A line forms from the door as workers take names of people waiting to be seated. This isn’t the scene of a popular restaurant on a Friday night; it’s food handlers from all over the city waiting to take the health department’s course in food safety.
All food handlers in Columbia have to attend to work in a food industry. As about 70 people file into the seats after paying their $5, a petite woman walks in front of the class and introduces herself. Kala Gunier, environmental health specialist for the Columbia/Boone County Health Department, begins her lessons with hygiene.
“First thing that you do when you come into your establishment,” Gunier asks, waiting for a student to finish her sentence. Voices rise from around the room with the answer, “Wash your hands.”
This is about as hard as it gets in the class taught by the health department. A lecture and videos review with participants items such as proper hand-washing techniques, proper dishwashing techniques, proper chemical use for dishes and other areas, proper food temperatures when cooking or storing food and personal cleanliness and appearance.
Kim Ahrons, who used to work for a country club in St. Louis and currently works at Rack & Roll, said the course wasn’t much help.
“I think the stuff that we learn in here is stuff that people — at least I — knew,” Ahrons said. “It was common knowledge; it’s stuff everyone should know.”
While some students slouched in their seats with their heads on their fists, Gunier continued teaching the class with the frame of mind that this class is the city’s chance to keep things safe in Columbia.
“It gives the opportunity to tell the food service workers what our expectations are, and what is required,” Gunier said.
“We teach people how to do things the right way,” said Gerry Worley, supervisor of Columbia health inspectors.
For some attending the class, it was more or less a review session.
“I’ve worked in so many restaurants that I already knew all of it,” said Joshua Leech, who works at Steak ‘N Shake.
Knowing that many people feel they do not need the class, the health department employees say they know it is simple, but what they want to get across can go a long way toward preventing the spread of food-borne diseases.
After having an interactive discussion and watching two videos to elaborate on the material, students then must take a 20-question multiple-choice test covering the material.
The health department tweaks the test every few years to try to improve it.
As the tests are handed in, food handlers cards are handed out. Those who don’t do well on the test receive a card, but run the chance of having to retake the test after it is graded.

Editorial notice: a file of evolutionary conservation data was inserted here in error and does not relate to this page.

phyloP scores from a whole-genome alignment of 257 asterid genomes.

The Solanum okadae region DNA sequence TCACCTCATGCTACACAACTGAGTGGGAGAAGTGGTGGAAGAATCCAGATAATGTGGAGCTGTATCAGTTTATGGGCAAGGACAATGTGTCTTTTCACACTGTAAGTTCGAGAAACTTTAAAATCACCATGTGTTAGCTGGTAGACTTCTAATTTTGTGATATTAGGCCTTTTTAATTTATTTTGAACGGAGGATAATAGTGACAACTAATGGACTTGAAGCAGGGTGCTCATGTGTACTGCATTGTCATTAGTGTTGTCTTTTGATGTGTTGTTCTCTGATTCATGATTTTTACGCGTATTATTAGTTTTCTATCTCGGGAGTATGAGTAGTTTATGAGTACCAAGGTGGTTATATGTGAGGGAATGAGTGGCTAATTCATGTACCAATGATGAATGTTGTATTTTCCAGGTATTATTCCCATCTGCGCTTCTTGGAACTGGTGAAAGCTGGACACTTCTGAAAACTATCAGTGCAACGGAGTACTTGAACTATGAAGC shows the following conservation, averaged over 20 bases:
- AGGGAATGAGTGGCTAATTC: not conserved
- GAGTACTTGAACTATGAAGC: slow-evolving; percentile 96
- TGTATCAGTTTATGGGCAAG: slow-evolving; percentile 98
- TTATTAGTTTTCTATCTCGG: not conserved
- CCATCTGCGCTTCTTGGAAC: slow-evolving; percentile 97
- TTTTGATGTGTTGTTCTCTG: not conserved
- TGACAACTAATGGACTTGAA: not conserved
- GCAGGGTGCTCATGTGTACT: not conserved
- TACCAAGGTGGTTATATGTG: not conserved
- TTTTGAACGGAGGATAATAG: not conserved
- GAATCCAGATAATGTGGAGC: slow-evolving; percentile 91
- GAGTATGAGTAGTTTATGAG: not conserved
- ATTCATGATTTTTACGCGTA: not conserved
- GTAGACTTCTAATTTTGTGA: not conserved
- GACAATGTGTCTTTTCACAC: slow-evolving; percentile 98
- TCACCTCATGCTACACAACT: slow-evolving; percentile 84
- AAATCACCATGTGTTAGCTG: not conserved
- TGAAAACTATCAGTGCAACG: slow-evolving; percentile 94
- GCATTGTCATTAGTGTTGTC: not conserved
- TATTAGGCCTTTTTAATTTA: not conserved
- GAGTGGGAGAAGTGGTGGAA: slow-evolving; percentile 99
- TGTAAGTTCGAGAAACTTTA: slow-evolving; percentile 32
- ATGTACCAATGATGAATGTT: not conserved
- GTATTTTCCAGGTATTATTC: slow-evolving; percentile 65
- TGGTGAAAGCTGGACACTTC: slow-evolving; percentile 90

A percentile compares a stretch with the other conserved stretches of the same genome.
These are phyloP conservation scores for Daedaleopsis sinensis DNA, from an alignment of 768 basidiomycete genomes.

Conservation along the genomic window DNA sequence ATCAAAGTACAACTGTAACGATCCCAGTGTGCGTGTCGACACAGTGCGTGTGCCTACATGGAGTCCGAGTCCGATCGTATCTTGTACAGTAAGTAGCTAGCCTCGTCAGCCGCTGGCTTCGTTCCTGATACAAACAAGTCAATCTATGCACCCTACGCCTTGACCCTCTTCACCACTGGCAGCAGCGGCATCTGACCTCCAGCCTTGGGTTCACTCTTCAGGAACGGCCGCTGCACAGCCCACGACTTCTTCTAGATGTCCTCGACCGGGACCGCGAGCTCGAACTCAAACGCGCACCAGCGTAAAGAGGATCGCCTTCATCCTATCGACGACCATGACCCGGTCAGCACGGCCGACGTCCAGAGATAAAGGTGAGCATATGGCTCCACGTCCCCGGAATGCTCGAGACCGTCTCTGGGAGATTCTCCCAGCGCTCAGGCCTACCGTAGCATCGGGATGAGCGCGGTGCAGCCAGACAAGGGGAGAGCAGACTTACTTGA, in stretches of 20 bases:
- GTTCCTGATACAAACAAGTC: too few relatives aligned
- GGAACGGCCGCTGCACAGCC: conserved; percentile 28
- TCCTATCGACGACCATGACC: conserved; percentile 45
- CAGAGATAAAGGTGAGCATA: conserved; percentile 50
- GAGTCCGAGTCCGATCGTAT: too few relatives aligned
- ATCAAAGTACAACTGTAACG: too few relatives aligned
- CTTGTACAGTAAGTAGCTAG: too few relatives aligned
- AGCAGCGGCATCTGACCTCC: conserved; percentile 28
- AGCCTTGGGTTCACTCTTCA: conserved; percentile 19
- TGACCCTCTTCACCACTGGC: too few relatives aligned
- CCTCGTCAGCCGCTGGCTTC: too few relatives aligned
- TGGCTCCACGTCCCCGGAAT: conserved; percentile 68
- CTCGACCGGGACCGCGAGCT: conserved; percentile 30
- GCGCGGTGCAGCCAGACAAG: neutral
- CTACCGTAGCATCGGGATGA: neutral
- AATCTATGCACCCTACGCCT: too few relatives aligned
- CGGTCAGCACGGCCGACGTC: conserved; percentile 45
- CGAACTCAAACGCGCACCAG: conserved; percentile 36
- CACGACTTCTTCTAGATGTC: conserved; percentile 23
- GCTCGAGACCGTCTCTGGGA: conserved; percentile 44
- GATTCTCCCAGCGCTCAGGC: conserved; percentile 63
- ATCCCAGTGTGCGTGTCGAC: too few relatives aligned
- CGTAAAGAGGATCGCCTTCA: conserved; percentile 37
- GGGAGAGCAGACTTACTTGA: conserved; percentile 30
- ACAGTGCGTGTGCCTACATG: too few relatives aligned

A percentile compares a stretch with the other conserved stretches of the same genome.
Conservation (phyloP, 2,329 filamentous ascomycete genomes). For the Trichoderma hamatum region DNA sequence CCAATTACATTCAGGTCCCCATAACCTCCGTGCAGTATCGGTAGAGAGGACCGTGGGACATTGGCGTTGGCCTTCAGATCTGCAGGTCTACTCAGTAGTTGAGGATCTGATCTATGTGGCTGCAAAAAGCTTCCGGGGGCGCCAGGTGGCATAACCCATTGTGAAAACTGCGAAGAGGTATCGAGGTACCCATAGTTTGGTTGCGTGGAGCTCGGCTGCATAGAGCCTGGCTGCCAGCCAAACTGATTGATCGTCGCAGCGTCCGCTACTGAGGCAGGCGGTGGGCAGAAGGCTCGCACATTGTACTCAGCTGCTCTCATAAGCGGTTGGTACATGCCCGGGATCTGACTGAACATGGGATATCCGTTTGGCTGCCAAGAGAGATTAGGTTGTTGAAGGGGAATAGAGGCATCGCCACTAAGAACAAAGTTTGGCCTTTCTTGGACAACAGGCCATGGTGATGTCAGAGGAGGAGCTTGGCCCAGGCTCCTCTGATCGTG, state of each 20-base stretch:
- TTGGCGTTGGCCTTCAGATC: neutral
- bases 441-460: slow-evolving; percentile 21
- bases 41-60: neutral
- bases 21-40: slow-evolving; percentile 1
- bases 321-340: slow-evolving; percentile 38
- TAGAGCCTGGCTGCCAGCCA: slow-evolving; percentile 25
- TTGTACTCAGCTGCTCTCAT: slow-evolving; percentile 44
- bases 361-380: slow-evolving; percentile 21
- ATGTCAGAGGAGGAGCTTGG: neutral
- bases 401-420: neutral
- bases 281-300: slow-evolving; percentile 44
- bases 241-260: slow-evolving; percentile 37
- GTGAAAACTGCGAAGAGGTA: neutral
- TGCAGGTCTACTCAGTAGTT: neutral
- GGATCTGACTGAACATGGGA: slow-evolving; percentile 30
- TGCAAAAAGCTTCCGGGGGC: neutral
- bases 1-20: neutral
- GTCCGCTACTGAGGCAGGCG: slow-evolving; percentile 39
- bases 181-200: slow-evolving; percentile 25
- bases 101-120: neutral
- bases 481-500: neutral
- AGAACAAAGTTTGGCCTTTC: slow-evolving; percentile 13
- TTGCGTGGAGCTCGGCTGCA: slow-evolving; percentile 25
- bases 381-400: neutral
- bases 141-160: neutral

Mallorie Oswald, who works at Subway, questioned the wisdom of distributing cards before tests are graded.
“They really didn’t look at it. They just glanced at it. But they need to check those because some people might not know everything,” Oswald said.
Tests are graded by the food inspectors within a couple of days. Any person who does not do well on the test will be talked to and given a chance to take the test again on the next available date.
“Just because they have the card doesn’t mean they passed the test,” Gunier said.
She said people rarely fail the test because the design of the test is made so almost anybody can pass. But for those who never attend the class and never receive a card, the consequences can be put not only on them, but also their businesses.
“It is a violation, and we give them a certain amount of time to correct,” said Paul Dickinson, also an environmental health specialist for the city and county.
New employees can work up to 30 days without a food handlers card. If a food establishment is inspected after those 30 days, and an employee is working without a card, the business is cited on its inspection sheet with a violation and the employee is given a deadline, which may be up to 90 days later, to take the class.
“We do go back and check,” Gunier said, speaking of catching people working without a card.
For some, going through the class is worthwhile and didn’t prove to be a hard task to avoid trouble for their businesses.
“It’s just to get a card; it’s pretty simple,” Leech said.
The food handler’s course is given three times a month in the City Council Chambers of the Daniel Boone Building, 701 E. Broadway.
The food handlers card needs to be renewed after three years and is not transferable between food businesses.
For more information and a schedule of food handlers courses, call the Health Department at 874-7345.